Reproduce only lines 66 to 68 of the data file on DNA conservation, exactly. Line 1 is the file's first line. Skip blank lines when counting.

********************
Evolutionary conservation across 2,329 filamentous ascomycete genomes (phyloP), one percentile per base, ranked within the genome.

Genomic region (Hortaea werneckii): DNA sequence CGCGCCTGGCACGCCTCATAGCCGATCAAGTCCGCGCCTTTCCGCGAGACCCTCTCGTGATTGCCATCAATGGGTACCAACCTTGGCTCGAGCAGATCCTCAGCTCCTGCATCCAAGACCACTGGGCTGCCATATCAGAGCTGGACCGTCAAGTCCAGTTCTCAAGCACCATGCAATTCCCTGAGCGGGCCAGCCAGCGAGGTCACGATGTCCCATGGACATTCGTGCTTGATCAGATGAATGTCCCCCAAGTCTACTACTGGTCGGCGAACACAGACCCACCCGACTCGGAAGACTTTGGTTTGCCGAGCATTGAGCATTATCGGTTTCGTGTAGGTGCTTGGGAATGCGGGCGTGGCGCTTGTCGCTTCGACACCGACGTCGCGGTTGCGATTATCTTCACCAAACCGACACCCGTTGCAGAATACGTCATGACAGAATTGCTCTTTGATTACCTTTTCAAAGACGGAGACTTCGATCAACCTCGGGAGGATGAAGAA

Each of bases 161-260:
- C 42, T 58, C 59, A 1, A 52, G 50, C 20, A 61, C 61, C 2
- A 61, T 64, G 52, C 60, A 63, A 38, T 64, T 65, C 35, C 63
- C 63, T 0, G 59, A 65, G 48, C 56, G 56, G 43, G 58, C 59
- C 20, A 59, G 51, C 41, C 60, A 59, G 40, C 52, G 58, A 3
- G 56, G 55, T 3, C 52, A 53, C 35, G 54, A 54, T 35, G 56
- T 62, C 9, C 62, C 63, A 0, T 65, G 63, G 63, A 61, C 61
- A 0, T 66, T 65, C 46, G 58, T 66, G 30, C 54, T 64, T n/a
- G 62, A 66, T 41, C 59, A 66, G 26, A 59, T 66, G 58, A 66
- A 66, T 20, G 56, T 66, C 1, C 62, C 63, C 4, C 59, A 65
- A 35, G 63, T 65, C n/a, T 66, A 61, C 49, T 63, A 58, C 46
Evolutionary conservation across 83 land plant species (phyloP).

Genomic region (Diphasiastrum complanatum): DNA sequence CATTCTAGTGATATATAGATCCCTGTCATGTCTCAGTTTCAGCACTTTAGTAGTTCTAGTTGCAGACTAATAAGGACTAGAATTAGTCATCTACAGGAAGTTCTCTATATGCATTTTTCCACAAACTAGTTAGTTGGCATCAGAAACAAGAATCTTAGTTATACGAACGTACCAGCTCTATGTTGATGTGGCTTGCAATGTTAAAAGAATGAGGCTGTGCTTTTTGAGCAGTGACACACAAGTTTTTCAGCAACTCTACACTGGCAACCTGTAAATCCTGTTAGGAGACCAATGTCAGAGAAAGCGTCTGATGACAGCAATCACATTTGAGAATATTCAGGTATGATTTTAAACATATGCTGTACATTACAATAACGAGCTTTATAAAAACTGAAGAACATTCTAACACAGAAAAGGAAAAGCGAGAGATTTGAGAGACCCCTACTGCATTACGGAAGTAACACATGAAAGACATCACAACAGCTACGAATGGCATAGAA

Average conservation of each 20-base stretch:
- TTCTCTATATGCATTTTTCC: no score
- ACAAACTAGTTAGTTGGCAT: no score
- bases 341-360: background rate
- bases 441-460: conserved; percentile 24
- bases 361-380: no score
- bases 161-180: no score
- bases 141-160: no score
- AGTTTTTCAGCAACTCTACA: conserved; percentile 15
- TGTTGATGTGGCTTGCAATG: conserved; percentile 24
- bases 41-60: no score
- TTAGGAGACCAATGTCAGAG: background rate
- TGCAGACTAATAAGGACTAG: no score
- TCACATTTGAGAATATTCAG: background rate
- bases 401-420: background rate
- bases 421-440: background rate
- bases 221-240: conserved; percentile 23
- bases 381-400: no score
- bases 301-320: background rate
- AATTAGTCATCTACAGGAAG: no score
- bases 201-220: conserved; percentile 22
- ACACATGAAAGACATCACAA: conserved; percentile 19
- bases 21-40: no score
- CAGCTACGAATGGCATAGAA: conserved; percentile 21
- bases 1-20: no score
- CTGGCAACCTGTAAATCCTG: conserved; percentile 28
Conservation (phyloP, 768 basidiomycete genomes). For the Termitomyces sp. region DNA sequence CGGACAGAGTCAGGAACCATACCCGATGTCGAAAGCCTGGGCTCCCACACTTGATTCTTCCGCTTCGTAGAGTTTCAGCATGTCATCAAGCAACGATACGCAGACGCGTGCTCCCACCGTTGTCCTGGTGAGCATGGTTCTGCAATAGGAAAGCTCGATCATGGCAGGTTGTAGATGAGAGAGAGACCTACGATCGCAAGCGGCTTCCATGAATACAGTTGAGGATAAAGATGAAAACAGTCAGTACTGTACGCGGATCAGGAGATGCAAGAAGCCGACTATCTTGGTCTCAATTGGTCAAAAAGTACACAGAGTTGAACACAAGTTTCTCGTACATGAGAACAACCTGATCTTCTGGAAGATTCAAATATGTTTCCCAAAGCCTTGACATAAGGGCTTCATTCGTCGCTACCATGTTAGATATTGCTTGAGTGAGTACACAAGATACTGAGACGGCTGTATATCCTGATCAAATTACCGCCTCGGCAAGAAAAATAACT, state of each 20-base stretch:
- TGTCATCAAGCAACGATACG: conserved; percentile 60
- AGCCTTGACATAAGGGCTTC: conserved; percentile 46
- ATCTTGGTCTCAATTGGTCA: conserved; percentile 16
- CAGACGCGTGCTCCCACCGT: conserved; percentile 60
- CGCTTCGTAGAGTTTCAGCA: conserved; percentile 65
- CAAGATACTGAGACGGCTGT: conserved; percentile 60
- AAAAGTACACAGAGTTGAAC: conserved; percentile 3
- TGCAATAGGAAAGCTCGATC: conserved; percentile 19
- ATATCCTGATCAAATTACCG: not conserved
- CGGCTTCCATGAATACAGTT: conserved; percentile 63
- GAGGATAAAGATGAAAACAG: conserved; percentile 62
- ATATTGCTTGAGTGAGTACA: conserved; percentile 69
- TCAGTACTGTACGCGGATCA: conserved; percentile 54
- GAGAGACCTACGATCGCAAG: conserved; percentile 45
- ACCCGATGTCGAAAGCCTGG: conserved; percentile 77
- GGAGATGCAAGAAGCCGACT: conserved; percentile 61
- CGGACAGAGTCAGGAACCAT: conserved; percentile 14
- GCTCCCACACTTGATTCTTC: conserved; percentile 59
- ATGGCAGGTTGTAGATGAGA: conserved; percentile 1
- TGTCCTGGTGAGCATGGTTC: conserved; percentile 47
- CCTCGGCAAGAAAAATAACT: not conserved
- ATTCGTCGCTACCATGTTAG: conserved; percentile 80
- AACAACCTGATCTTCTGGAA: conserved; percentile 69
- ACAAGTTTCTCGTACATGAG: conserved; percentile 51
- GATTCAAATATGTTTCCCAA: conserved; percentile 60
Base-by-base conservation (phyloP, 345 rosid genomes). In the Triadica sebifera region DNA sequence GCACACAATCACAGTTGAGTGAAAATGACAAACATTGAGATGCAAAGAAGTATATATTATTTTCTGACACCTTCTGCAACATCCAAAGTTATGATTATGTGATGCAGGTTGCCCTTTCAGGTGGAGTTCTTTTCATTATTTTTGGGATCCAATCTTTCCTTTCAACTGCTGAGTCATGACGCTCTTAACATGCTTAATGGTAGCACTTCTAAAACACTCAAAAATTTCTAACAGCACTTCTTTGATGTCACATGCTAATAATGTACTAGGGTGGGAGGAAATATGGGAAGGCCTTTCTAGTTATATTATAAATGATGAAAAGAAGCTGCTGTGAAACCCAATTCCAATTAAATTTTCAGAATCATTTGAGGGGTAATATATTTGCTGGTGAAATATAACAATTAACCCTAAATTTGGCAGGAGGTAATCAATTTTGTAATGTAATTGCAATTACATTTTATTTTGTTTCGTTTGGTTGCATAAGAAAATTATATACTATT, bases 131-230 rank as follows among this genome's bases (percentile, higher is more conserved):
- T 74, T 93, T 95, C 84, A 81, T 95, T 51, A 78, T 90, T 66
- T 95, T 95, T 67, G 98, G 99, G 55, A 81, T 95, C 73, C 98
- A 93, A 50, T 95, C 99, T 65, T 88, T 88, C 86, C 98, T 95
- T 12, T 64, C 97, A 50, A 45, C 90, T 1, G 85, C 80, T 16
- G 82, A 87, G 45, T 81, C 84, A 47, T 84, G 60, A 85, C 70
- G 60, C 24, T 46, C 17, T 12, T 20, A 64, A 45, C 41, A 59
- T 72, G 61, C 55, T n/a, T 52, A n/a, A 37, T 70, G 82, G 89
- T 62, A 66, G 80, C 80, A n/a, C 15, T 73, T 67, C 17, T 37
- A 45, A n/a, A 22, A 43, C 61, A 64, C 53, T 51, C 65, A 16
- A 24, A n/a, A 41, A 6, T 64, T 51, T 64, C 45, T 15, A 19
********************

- ACAAGTTTCTCGTACATGAG: conserved; percentile 51
- GATTCAAATATGTTTCCCAA: conserved; percentile 60
Base-by-base conservation (phyloP, 345 rosid genomes). In the Triadica sebifera region DNA sequence GCACACAATCACAGTTGAGTGAAAATGACAAACATTGAGATGCAAAGAAGTATATATTATTTTCTGACACCTTCTGCAACATCCAAAGTTATGATTATGTGATGCAGGTTGCCCTTTCAGGTGGAGTTCTTTTCATTATTTTTGGGATCCAATCTTTCCTTTCAACTGCTGAGTCATGACGCTCTTAACATGCTTAATGGTAGCACTTCTAAAACACTCAAAAATTTCTAACAGCACTTCTTTGATGTCACATGCTAATAATGTACTAGGGTGGGAGGAAATATGGGAAGGCCTTTCTAGTTATATTATAAATGATGAAAAGAAGCTGCTGTGAAACCCAATTCCAATTAAATTTTCAGAATCATTTGAGGGGTAATATATTTGCTGGTGAAATATAACAATTAACCCTAAATTTGGCAGGAGGTAATCAATTTTGTAATGTAATTGCAATTACATTTTATTTTGTTTCGTTTGGTTGCATAAGAAAATTATATACTATT, bases 131-230 rank as follows among this genome's bases (percentile, higher is more conserved):